Read online ebook The Beginning and the End of 'Religion' by Nicholas Lash FB2, DJV, MOBI, AZW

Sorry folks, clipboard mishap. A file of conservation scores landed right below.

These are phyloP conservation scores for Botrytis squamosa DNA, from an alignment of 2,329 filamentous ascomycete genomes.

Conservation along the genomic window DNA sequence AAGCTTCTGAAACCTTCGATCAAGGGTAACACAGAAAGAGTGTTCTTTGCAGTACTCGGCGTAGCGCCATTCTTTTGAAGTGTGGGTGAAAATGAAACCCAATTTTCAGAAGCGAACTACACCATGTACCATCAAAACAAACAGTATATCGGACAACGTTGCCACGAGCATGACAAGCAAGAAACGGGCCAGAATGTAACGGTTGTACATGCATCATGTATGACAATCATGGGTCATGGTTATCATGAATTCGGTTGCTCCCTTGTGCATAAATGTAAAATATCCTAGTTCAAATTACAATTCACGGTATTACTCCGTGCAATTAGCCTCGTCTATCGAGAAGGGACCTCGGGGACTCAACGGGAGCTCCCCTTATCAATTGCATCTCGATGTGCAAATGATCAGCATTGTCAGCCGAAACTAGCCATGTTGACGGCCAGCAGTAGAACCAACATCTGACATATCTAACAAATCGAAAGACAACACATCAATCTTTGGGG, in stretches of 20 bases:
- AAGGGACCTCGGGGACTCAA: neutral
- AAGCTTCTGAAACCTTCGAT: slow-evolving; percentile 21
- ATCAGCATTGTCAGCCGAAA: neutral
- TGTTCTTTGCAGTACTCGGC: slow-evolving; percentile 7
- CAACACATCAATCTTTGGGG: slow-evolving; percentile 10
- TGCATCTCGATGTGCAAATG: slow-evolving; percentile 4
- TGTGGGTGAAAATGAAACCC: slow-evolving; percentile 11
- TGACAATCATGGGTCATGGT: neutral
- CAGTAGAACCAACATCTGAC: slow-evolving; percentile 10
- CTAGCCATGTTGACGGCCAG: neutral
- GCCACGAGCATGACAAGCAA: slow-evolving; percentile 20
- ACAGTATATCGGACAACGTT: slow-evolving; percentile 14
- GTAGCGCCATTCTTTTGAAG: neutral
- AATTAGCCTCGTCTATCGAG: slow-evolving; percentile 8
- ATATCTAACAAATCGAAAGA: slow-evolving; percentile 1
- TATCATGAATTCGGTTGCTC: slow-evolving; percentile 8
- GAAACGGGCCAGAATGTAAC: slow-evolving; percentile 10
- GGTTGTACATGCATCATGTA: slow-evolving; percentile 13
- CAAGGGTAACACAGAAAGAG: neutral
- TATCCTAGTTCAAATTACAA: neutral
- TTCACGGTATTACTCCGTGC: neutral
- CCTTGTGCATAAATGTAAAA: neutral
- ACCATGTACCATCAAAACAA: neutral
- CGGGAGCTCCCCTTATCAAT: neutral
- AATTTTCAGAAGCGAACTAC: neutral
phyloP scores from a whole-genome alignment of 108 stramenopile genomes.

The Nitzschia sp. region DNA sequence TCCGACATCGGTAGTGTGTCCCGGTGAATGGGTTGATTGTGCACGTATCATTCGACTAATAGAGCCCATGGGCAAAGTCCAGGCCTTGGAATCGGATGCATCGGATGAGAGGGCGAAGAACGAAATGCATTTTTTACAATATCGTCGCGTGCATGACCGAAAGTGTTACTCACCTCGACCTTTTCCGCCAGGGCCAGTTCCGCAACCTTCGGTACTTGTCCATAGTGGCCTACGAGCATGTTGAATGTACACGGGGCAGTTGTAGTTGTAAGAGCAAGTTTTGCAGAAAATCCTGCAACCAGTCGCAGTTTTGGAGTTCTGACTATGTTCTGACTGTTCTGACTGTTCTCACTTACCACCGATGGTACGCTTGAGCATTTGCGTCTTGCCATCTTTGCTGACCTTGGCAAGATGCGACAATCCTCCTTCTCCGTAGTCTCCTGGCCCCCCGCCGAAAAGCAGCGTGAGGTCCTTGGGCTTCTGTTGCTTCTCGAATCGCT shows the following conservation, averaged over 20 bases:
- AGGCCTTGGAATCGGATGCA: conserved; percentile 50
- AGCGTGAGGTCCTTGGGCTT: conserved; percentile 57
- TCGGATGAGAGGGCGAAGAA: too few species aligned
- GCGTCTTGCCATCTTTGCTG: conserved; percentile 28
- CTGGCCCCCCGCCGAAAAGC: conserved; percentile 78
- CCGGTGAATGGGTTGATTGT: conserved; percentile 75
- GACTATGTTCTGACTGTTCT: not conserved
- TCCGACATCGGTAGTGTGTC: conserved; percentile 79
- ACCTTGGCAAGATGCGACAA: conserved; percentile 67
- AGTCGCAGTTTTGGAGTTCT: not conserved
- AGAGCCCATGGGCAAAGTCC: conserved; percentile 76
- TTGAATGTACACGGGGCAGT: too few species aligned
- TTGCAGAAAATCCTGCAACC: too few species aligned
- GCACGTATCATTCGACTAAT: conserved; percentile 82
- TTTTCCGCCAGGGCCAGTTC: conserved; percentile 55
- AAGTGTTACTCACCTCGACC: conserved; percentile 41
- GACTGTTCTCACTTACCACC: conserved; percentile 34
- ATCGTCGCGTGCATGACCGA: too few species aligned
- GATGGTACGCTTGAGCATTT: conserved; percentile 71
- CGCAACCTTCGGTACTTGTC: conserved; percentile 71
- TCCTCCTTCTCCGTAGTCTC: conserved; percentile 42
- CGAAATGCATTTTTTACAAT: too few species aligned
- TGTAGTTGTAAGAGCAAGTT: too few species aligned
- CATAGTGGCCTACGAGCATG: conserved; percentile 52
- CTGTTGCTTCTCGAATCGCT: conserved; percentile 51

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Is the subject-matter of theology everything there is, considered in relation to the mystery of God as the source and life and destiny of all things? Or is it a particular district of experience and language and behaviour called 'religion'? The latter view, which makes religion something quite separate from politics, art, science, law and economics, is peculiar to modern Western culture. But, according to Professor Lash, the 'modern' world is ending, and the consequent confusion contains the possibility of discovering new forms of ancient wisdom which the 'modern' world obscured from view.These essays explore this idea in a number of directions: Part One examines the dialogue between Christianity and Hinduism, while Part Two considers the relations between theology and science, the secularity of Western culture, and questions of Christian hope or eschatology., The common view that 'religion' is something quite separate from politics, art, science, law and economics is one that is peculiar to modern Western culture. In this book Professor Lash argues that we should begin to question seriously that viewpoint: the modern world is ending and we are now in a position to discover new forms of ancient wisdom, which have been obscured from view. These essays explore this idea in a number of directions, examining the dialogue between theology and science, the secularity of Western culture and questions of Christian hope. Part One examines the dialogue between Christianity and Hinduism, while Part Two considers the relations between theology and science, the secularity of Western culture, and questions of Christian hope, or eschatology., The common view that ‘religion’ is something quite separate from politics, art, science, law and economics is one that is peculiar to modern Western culture. In this book Professor Lash argues that we should begin to question seriously that viewpoint: the modern world is ending and we are now in a position to discover new forms of ancient wisdom, which have been obscured from view. These essays explore this idea in a number of directions, examining the dialogue between theology and science, the secularity of Western culture and questions of Christian hope. Part One examines the dialogue between Christianity and Hinduism, while Part Two considers the relations between theology and science, the secularity of Western culture, and questions of Christian hope, or eschatology., The common view that �religion� is something quite separate from politics, art, science, law and economics is one that is peculiar to modern Western culture. In this book Professor Lash argues that we should begin to question seriously that viewpoint: the modern world is ending and we are now in a position to discover new forms of ancient wisdom, which have been obscured from view. These essays explore this idea in a number of directions, examining the dialogue between theology and science, the secularity of Western culture and questions of Christian hope. Part One examines the dialogue between Christianity and Hinduism, while Part Two considers the relations between theology and science, the secularity of Western culture, and questions of Christian hope, or eschatology., What is the subject of theology? The 14 essays which comprise this work argue against the view that religion is the name of one particular territory which we may consider or ignore as we feel so inclined. That religion is a subject quite different from others, such as politics, art, science, law and economics, is peculiar to modern Western culture. But, the book claims, the modern world is ending, and in the consequent confusion is the possibility of discovering new forms of ancient wisdom which the modern world obscured from view. Part I explores the dialogue between Christianity and Hinduism. Those essays in Part II (six were published between 1988 and 1994, and five are unpublished) consider relations between theology and sciences, the secularity of Western culture, and questions of Christian hope or eschatology., What is the subject of theology? These fourteen essays argue against the view that "religion" is the name of one particular territory that we may consider or ignore if we feel so inclined. That "religion" is a subject quite different from others, such as politics, art, science, law and economics, is peculiar to modern Western culture. But Professor Lash states that the "modern" world is ending, and in the consequent confusion is the possibility of discovering new forms of ancient wisdom that the "modern" world obscured from view. Part I explores the dialogue between Christianity and Hinduism. Those essays in Part II (six were published between 1988 and 1994, and five are unpublished) consider relations between theology and science, the secularity of Western culture and questions of Christian hope or eschatology.


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